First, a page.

The Department of Transportation’s Office of Inspector General (OIG) released a report criticizing PHMSA’s implementation of Congressional mandates and recommendations from the NTSB, GAO and the OIG itself. The OIG’s findings paint a troubling picture of an unsophisticated agency. OIG highlights in particular the lack of sufficient procedures to track rulemakings and coordinate within various departments within the agency and with other intermodal agencies, resulting in delayed rulemakings and implementation of recommendations. While PHMSA has already been implementing organizational changes, the OIG notes that it is too soon to determine whether they will adequately address the Agency’s ability to meet mandates and recommendations in full and in time.
While criticism of PHMSA’s timeliness in implementing statutory requirements is not new, Representative DeFazio requested this OIG audit due to concern about PHMSA’s delay in establishing rail car regulations and implementing mandates from the 2011 Pipeline Safety Act reauthorization. The OIG review confirmed that since 2005, PHMSA has only implemented approximately two-thirds of Congressional mandates and NTSB, GAO and OIG recommendations. Twenty-five percent of PHMSA’s statutory mandates remain unimplemented, including 8 pipeline safety rulemaking mandates from the 2011 reauthorization. Further, the Agency has missed nearly 70% of its mandated deadlines.
As to the underlying cause of the delays, the OIG found that PHMSA has not developed sufficient agency-wide processes or provided guidance to its program offices on implementing mandates and recommendations. Although PHMSA was created in 2004, its predecessor agencies date back to the 1970s and only recently did PHMSA’s Office of Hazardous Materials Safety and the Office of Pipeline Safety prepare internal rulemaking procedures (in 2012 for hazardous materials and 2015 for pipeline safety). Despite those new procedures, the OIG disparagingly notes that the procedures do not require participation of Chief Counsel staff in the development of regulations, although approval is required before rules are endorsed by the PHMSA Administrator. By way of example, PHMSA staff spent 13 months drafting the nearly 400 page natural gas proposed rulemaking before requesting input from the Chief Counsel’s office, and it then took another 9 months to exchange comments and conduct meetings before that office concurred with the draft.
In addition, the OIG found that PHMSA does not have requirements or procedures in place for the Chief Safety Officer’s staff to provide quality assurance reviews of regulatory analyses (although mandated by a 2010 DOT Order) and even when input is provided, it is not always incorporated. Upon review of specific mandates and recommendations, OIG explained that PHMSA’s recent procedures on rulemaking were rarely implemented, including basic requirements such as developing a plan, identifying roles and responsibilities, and creating timetables. Despite its procedures, OIG observed that PHMSA has no established process for oversight of implementation of mandates and recommendations and no internal reporting or tracking processes, and that the Administrator is provided with only verbal briefings, none of which are documented.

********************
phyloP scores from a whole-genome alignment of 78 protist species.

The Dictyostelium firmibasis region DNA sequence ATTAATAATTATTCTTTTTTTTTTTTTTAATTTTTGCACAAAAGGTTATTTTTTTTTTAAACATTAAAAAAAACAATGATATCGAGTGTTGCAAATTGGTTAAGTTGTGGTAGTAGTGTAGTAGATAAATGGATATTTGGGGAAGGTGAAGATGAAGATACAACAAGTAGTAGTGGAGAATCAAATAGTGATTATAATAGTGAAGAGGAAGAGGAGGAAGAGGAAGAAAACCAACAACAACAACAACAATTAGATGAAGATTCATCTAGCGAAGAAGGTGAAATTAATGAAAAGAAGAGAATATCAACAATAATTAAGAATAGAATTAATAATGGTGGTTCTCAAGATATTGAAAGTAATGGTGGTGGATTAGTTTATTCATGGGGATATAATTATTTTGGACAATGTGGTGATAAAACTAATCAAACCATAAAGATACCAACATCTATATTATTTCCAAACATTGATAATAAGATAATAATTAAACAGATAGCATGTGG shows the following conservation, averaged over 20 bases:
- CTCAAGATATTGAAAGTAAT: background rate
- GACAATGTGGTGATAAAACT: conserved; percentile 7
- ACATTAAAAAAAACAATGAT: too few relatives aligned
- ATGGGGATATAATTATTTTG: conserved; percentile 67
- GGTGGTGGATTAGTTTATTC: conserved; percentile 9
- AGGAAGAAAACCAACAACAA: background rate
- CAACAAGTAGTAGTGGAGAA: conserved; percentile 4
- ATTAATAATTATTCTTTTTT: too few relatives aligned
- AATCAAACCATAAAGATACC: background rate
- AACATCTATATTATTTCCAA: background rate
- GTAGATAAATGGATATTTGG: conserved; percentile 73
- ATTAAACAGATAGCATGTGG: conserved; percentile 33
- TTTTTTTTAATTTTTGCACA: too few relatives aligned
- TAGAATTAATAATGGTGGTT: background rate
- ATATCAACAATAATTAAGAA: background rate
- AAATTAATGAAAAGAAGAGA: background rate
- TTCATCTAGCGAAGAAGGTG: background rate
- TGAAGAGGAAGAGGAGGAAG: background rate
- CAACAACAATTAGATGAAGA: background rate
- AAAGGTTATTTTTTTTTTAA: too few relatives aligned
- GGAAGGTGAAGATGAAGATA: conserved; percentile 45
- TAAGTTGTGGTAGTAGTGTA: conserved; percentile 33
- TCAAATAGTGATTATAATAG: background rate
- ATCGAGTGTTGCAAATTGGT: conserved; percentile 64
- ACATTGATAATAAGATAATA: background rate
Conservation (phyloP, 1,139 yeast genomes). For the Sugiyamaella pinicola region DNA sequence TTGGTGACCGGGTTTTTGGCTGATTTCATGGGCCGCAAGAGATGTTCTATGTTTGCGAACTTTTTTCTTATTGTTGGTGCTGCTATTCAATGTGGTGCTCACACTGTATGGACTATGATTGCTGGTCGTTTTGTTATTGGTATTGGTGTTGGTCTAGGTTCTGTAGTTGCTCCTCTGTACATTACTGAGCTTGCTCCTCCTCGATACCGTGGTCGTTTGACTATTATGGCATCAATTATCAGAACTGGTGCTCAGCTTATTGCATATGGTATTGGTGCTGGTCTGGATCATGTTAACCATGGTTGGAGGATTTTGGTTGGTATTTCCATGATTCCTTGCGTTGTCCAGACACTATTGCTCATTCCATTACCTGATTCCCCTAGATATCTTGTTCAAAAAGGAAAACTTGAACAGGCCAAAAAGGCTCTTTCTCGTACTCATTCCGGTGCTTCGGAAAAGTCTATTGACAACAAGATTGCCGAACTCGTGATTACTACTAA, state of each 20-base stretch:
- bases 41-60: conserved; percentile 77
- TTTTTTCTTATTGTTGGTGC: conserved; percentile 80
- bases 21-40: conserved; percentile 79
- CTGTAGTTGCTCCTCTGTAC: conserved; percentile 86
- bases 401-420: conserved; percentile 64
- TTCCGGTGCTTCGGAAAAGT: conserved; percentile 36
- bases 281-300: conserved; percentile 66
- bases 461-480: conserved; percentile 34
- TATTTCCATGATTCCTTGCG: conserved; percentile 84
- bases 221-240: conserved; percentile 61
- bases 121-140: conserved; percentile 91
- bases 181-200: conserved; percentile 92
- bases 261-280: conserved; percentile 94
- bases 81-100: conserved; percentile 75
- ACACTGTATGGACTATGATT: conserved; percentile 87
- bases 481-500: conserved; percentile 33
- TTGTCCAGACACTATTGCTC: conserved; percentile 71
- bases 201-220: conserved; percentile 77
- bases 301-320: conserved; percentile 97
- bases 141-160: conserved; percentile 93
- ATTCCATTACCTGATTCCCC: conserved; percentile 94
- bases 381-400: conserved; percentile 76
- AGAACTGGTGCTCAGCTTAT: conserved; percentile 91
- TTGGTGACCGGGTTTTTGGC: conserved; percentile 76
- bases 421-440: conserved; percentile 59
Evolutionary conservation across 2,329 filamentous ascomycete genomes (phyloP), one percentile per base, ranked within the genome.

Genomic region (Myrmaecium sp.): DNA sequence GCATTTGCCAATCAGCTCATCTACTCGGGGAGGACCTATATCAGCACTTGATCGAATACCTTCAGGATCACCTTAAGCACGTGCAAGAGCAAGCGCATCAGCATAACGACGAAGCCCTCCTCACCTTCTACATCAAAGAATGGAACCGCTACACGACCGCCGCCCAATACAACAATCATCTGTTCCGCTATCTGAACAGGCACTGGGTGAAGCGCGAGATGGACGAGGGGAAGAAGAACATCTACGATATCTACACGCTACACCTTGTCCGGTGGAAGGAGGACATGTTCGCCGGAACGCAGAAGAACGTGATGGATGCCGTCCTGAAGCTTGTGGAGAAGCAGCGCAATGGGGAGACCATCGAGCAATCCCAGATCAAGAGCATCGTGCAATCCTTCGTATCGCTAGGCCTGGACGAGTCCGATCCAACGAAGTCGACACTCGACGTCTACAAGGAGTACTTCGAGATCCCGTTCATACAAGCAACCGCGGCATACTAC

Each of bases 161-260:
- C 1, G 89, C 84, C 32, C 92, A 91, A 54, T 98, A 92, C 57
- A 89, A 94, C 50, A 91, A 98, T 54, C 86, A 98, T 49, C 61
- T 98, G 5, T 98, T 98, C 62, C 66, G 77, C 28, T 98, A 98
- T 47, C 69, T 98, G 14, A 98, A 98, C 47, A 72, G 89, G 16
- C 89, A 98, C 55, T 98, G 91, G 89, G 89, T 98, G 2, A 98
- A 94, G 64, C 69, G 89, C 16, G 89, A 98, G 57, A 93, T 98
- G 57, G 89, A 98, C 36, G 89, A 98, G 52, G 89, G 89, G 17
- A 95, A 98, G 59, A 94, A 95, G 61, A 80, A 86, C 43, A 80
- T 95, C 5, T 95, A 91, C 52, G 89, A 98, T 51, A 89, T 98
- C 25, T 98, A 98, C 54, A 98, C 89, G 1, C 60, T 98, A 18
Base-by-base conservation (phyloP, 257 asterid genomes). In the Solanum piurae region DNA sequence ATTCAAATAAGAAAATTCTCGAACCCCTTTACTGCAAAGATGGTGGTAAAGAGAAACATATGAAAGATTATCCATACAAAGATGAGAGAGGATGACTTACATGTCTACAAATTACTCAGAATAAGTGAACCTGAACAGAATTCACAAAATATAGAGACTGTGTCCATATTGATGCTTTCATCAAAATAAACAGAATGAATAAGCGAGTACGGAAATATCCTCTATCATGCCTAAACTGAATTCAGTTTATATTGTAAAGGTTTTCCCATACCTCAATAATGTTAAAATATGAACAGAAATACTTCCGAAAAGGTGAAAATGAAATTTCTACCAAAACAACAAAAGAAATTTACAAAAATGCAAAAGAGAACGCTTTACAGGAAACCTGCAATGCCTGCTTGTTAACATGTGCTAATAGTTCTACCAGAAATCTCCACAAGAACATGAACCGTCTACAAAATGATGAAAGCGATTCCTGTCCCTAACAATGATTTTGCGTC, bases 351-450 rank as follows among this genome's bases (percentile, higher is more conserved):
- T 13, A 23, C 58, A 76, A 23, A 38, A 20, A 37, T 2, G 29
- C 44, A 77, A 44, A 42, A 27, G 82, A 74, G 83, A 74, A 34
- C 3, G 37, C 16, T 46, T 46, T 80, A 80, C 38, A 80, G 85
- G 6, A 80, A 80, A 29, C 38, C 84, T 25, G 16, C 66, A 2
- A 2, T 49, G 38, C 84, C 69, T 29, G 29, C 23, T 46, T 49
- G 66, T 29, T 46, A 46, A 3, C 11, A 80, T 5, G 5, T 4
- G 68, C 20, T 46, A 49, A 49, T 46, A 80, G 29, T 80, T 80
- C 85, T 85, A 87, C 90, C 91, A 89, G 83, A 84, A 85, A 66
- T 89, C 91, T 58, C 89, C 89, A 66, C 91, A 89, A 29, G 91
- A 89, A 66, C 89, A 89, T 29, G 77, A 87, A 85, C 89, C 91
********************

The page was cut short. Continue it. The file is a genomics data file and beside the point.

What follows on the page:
To address these shortcomings, OIG recommends that PHMSA develop and implement the following five (5) measures:
- Agency-wide policy for implementing mandates and recommendations (including minimum requirements such as roles and responsibilities, plan for addressing every mandate/recommendation, assigning team member responsibilities, and retaining documentation per DOT records management policy);
- Rulemaking prioritization process that includes assessment of risk;
- Written agreements with other DOT operating administrations, including FAA, FMCSA, and FRA for coordination on rulemaking, among other things;
- Guidance to Office of Hazardous Materials Safety on implementing written agreements with other operating administrations; and
- Internal policy on dispute resolution process that includes criteria and timeframes.
In response, PHMSA agreed with the majority of the OIG findings, noting that they are consistent with the Agency’s own internal review conducted earlier this year. PHMSA has set a timetable for implementation, with several recommendations to be completed by the end of this year and all of them by the end of March 2017. Further, the Agency detailed efforts that are currently underway to improve its response to mandates and recommendations, including new administrative positions, a new Office of Planning and Analytics, revised or new procedures, and a Regulatory Steering Committee.
The reality nevertheless remains that PHMSA continues to be understaffed and underfunded with an expanding regulated oil and gas pipeline network and a growing task list, including these recent OIG recommendations as well as mandates from the 2016 Pipeline Safety Act reauthorization. As the Agency rushes to meet these demands without adequate procedures and oversight in place, the findings in this report suggest that the quality of PHMSA’s rulemakings and studies, including its recent reliance on the issuance of interim final rules instead of proposed rules, should be questioned. Similarly, PHMSA’s procedures, oversight, and coordination in other areas such as accident investigations and enforcement may also be subject to additional scrutiny.